Digest>Archives> June 2002

History Channel Honors ALF with World Premiere


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Connie Small, “The First Lady of Light” at 101 ...
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Most of you saw it on nationwide TV on April 18th, but before it was shown on nationwide TV, close to 200 lighthouse aficionados got to see it first. It was the American Lighthouses program of the History Channel’s Emmy Award winning series “Save Our History” that aired in the banquet room of one of southern Maine’s elite restaurants.

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Holly Dalton of A&E Networks History Channel ...
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Not only was this event probably the first World Premiere of a television program in Maine’s history, it was an event that the History Channel intended to help promote The American Lighthouse Foundation’s (ALF) efforts to save and preserve lighthouse history. “And we need all the help we can get,” said Tim Harrison, president of the nonprofit preservation group. He went on to say that nationwide television program gave The American Lighthouse Foundation a lot of coverage and he hoped it would draw a lot of people to the ALF web site and hopefully some much needed donations.

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Paul and Helen Baptiste, former lighthouse ...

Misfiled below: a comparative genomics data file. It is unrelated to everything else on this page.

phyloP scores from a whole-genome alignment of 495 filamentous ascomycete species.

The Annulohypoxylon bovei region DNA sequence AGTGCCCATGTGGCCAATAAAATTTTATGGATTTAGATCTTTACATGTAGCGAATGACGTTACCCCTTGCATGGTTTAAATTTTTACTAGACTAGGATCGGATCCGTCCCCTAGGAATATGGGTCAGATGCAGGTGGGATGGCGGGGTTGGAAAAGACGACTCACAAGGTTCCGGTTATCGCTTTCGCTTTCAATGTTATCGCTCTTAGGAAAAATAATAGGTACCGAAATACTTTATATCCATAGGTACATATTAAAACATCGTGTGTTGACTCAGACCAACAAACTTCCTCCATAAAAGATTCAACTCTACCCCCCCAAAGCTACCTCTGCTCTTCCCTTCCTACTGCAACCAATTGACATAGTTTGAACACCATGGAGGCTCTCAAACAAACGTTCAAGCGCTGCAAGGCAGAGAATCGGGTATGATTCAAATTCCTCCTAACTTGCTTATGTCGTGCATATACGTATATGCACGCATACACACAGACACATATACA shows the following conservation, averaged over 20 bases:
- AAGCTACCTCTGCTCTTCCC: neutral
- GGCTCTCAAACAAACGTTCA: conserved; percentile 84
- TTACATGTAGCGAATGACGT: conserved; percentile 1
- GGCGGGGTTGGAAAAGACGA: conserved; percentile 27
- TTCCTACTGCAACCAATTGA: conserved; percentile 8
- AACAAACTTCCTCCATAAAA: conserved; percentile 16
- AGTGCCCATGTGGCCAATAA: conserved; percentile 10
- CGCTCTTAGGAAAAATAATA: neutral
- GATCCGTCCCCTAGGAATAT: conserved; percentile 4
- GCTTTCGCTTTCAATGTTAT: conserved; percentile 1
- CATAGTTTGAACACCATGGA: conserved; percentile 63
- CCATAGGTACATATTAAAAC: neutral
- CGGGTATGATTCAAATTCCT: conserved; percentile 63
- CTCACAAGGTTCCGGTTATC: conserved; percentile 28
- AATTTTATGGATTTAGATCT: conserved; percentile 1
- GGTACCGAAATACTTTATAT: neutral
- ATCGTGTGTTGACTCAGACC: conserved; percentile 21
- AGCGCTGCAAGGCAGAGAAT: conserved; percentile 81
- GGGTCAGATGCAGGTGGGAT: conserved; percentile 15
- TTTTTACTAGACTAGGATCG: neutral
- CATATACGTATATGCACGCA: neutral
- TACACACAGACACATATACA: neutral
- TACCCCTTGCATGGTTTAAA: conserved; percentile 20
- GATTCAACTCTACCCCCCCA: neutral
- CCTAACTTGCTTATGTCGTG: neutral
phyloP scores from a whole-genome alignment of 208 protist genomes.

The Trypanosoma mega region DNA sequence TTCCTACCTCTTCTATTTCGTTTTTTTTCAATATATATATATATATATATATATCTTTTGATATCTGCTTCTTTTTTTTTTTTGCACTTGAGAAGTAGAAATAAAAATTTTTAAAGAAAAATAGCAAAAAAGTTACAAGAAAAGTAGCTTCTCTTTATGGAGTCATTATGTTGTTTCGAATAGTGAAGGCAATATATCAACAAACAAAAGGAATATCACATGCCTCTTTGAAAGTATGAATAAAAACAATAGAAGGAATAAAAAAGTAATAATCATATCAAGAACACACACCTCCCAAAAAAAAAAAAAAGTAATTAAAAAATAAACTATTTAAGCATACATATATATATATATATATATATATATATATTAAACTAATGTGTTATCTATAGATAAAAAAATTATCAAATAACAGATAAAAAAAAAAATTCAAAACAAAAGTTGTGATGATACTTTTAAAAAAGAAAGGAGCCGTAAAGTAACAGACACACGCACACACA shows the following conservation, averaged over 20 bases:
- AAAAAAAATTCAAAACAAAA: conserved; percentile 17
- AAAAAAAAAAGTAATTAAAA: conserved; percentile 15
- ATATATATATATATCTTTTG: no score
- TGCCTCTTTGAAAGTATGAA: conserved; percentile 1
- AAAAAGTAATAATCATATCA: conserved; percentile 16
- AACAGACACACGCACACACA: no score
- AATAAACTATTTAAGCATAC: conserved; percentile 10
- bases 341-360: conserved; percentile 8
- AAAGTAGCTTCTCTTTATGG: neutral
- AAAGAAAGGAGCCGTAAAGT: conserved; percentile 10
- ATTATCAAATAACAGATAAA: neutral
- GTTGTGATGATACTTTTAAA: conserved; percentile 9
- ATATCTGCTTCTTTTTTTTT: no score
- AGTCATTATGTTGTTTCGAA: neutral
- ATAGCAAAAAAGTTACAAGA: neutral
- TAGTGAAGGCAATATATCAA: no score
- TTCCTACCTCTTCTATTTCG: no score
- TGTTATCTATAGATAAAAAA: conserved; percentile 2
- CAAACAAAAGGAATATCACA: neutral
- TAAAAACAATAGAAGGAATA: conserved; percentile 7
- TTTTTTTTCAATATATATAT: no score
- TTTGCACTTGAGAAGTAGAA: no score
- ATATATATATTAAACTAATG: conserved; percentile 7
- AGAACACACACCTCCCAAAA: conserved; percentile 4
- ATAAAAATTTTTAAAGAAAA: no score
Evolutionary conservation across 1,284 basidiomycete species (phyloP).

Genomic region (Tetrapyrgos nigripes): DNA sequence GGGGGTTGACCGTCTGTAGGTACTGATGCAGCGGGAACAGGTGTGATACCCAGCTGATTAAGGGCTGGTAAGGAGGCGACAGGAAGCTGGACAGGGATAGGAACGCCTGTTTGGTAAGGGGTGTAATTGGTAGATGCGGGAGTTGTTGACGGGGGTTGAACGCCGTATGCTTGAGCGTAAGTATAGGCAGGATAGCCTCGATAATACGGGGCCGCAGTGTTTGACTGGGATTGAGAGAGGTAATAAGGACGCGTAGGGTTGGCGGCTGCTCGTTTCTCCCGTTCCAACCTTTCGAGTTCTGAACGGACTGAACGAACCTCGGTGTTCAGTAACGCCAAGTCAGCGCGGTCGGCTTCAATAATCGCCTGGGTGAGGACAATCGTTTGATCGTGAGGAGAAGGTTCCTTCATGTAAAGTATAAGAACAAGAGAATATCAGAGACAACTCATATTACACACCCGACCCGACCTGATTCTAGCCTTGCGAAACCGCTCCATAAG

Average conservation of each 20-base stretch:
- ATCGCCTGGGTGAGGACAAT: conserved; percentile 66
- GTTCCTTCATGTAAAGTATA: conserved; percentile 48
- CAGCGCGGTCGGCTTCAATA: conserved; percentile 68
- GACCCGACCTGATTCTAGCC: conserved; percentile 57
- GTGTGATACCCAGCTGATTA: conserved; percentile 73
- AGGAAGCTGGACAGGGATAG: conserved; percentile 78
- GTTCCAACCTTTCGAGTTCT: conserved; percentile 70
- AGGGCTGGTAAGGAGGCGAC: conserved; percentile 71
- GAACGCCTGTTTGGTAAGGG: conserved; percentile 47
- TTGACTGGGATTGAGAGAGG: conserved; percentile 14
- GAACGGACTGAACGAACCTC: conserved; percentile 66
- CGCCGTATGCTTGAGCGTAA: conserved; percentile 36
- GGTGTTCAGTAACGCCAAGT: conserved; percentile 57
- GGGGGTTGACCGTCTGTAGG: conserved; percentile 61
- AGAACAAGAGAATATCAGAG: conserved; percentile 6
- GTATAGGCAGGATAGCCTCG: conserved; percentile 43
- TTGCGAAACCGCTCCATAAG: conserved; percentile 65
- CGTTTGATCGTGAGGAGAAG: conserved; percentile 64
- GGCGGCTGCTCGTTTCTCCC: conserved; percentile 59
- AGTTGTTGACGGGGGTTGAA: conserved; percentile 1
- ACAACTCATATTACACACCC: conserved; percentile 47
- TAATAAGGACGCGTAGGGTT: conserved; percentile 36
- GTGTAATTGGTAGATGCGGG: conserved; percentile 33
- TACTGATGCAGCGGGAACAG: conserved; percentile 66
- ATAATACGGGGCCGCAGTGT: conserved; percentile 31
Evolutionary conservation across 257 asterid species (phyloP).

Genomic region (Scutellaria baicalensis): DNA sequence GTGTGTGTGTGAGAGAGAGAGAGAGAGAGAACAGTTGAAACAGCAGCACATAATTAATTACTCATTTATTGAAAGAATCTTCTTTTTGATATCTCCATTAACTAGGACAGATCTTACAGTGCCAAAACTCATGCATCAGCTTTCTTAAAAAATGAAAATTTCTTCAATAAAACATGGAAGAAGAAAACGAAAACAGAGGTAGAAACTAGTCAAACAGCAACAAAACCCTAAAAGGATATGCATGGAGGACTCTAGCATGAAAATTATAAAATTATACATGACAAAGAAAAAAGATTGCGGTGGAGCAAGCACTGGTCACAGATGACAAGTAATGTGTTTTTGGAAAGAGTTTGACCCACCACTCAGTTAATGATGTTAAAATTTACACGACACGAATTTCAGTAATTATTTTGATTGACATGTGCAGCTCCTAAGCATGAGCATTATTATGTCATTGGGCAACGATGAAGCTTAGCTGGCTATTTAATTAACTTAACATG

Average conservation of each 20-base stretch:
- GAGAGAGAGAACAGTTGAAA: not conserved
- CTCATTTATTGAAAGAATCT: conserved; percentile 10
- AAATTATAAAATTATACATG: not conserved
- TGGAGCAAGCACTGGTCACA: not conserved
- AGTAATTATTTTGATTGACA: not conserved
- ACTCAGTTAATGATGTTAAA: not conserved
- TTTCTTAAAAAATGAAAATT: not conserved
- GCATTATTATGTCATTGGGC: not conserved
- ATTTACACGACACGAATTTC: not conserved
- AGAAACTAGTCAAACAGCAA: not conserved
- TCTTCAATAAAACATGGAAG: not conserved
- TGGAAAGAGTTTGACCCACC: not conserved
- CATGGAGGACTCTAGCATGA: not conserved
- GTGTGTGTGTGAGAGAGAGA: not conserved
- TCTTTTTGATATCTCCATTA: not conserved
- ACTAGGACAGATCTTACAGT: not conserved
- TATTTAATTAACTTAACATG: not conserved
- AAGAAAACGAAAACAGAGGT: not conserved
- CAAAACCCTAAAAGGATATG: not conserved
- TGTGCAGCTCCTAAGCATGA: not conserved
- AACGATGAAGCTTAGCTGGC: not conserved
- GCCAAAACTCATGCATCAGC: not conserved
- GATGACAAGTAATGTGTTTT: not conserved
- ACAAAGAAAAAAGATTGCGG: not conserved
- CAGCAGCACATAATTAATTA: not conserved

Photo by: Jeremy D'Entremont

As well as featuring ALF’s efforts at several New England lighthouses such as Maine’s Little River, Rockland Breakwater Lighthouses and Portsmouth Harbor Light in New Hampshire the program covered a lot of other lighthouses around the country. Special attention was given to the Great Lakes Lighthouse Keepers and their amazing restoration at St. Helena Light, the Outer Banks Lighthouse Society’s outstanding efforts to save Bodie Island, the controversy at Currituck Beach Light, and the amazing efforts of the St. George Reef Lighthouse Preservation Society’s often heart wrenching efforts to save and restore the remote and most expensive lighthouse in America.

Capt. Blaine Horrocks who is the Chief, Aids to Navigation and Waterways Management with the First Coast Guard District in Boston gave the opening remarks before the World Premiere was shown. He said that lighthouses can still provide mariners with a vital aid to navigation, but it is through the efforts of nonprofits like, The American Lighthouse Foundation, that greater public access can be provided to these historic structures. It was after that that Harrison said it should be obvious to everyone that in these trying times the Coast Guard needs to expend its energy in many other areas including being the “Guardian of our Shores.”

It was also announced at the World Premiere that the sales staff of Time Warner Cable of Maine donated nearly 5000 free 30-second TV commercials to the American Lighthouse Foundation to help them in their efforts. Plus the History Channel put an extra boost into the kitty with a donation of a $1000.00 check. Not missing a chance to raise some extra cash for ALF, volunteers were also busy selling ALF logo products as well as selling raffle tickets for items donated by A&E Television, and the History Channel.

This story appeared in the June 2002 edition of Lighthouse Digest Magazine. The print edition contains more stories than our internet edition, and each story generally contains more photographs - often many more - in the print edition. For subscription information about the print edition, click here.

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